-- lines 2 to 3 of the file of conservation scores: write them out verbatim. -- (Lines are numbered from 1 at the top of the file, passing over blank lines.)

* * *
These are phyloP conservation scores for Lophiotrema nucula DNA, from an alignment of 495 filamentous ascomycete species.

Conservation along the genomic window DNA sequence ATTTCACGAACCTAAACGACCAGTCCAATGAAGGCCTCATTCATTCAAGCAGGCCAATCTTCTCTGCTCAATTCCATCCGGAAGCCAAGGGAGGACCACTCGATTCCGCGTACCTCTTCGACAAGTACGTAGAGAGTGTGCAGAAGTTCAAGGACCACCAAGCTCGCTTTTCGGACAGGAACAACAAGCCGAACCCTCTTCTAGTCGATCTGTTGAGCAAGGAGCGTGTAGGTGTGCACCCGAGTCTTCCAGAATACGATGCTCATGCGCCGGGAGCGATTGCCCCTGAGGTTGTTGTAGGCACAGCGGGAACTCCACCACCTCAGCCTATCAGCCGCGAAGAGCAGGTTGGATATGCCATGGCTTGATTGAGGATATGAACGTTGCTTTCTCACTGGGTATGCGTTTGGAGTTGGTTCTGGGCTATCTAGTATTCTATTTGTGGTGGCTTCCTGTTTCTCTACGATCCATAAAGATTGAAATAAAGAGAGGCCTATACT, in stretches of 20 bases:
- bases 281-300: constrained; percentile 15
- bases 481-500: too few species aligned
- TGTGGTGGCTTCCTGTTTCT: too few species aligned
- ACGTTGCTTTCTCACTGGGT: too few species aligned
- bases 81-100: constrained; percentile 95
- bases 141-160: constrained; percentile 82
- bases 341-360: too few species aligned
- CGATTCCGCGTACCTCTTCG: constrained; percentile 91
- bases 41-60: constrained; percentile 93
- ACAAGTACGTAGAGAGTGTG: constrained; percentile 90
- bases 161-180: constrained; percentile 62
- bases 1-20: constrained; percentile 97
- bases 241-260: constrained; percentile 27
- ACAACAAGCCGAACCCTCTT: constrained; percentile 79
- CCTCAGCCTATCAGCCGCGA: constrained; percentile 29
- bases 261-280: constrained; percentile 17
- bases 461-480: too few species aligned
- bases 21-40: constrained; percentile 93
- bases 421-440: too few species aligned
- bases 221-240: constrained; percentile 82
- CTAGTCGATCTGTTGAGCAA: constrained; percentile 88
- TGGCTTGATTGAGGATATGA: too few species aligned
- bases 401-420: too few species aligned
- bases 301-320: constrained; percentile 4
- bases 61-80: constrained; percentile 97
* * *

Conservation along the genomic window DNA sequence ATTTCACGAACCTAAACGACCAGTCCAATGAAGGCCTCATTCATTCAAGCAGGCCAATCTTCTCTGCTCAATTCCATCCGGAAGCCAAGGGAGGACCACTCGATTCCGCGTACCTCTTCGACAAGTACGTAGAGAGTGTGCAGAAGTTCAAGGACCACCAAGCTCGCTTTTCGGACAGGAACAACAAGCCGAACCCTCTTCTAGTCGATCTGTTGAGCAAGGAGCGTGTAGGTGTGCACCCGAGTCTTCCAGAATACGATGCTCATGCGCCGGGAGCGATTGCCCCTGAGGTTGTTGTAGGCACAGCGGGAACTCCACCACCTCAGCCTATCAGCCGCGAAGAGCAGGTTGGATATGCCATGGCTTGATTGAGGATATGAACGTTGCTTTCTCACTGGGTATGCGTTTGGAGTTGGTTCTGGGCTATCTAGTATTCTATTTGTGGTGGCTTCCTGTTTCTCTACGATCCATAAAGATTGAAATAAAGAGAGGCCTATACT, in stretches of 20 bases:
- bases 281-300: constrained; percentile 15